To Joe and Maryann, the fight was very real. Maryann got a restraining order, on the grounds that Seniesa’s father was a menace.

Joe felt awful. Here he was, supposedly turning his life around, supposedly a God-fearing man, and his street instincts were still getting the better of him. He was still fighting, still letting his anger loose, right in front of the kids and the neighbors and Maryann.

“Hopefully, one day,” he told me, “I will learn not to get involved in stuff like that. Hopefully, one day, I will see it isn’t worth it.”

It took weeks before Maryann let him pick up Seniesa at her apartment again. When he did, he was forced to stay half a block away. He parked his van down the street and called on his cellphone to say she should come out.

In the next few months, Seniesa entered four tournaments. Each time, she couldn’t get a match. She got trophies and belts by default. They meant nothing. She didn’t earn them by hitting anyone.

Maybe her mother was right. Maybe boxing shouldn’t be such a big deal. Maybe boxing wasn’t for her. Maybe boxing was just not for girls.

She knew her dreams were her father’s dreams, and she knew that if she quit, he would be without his redeeming angel.

But his brawling and the restraining order were keeping them apart.

They were in Joe’s van, leaving the gym one afternoon, when Seniesa began to tell him what she was thinking. She was tired of training so much and not getting any fights, tired of seeing boy boxers get plenty of them, while she got so few.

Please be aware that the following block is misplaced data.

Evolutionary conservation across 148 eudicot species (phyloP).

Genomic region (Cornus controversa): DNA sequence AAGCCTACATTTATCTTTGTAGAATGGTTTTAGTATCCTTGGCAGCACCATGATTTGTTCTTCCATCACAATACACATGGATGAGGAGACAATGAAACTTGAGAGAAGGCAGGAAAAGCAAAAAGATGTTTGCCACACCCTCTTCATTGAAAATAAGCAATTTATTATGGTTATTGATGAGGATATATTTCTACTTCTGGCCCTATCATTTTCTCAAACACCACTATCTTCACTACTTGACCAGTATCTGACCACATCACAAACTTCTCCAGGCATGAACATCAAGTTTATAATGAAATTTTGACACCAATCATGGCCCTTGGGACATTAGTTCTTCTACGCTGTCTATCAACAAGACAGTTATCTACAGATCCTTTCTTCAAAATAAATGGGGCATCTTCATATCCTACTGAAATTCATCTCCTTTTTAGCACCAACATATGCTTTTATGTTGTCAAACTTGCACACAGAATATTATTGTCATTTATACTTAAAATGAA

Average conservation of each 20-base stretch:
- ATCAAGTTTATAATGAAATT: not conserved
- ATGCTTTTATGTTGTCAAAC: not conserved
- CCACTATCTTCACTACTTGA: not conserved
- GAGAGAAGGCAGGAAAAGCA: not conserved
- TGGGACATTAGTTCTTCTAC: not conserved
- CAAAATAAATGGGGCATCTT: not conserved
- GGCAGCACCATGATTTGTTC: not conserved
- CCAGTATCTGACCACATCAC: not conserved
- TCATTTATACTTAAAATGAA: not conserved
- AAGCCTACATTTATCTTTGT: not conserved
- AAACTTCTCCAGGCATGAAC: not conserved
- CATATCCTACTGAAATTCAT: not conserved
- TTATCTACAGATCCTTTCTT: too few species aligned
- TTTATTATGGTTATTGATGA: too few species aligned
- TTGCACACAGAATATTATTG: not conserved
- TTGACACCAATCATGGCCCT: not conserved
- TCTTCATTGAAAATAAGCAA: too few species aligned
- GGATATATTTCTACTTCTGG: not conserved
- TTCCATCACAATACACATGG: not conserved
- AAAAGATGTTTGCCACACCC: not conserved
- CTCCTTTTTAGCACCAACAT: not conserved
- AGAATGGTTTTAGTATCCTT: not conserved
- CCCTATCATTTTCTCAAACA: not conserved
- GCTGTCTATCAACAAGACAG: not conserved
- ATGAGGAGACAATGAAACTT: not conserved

Dad, she said,

I think I should quit.

Notes on Chapter Two

Sparring with Frankie: Observed by Streeter, who stood ringside at the Hollenbeck Youth Center. Words are as he heard them.

The divorce: From Joe and Maryann. Corroborated by civil court records showing that Maryann’s petition for dissolution of marriage was granted Nov. 12, 1996.

Joe’s brawl with Maryann’s boyfriend: From Joe and Seniesa. Confirmed in civil court complaint filed by Maryann, showing the fight happened April 24, 1998. The boyfriend’s return to Maryann’s apartment and the grandfather’s warning about Joe’s violent streak are from Seniesa and Maryann. That Seniesa was proud of her father for supporting her but aware of the consequences is from Seniesa. Words spoken are as Joe, Seniesa and Maryann recall them.

Seniesa’s early victories and her growing reputation: From Seniesa’s, Joe’s and Streeter’s observations at youth boxing tournaments in the Los Angeles area. References to her reputation and skill also come from Streeter’s interviews with parents; boxing officials, including Krysti Rosario, an athlete representative on the board of directors of USA Boxing; coaches, including Manuel Jimenez, formerly of the 1st Street Boxing Gym; and other young boxers, including Victor Mata, Adelaide Ruiz and Gabriel Cruz. “The best little girl fighter in East Los Angeles” is a description from Danny Hernandez, director of the Hollenbeck Youth Center.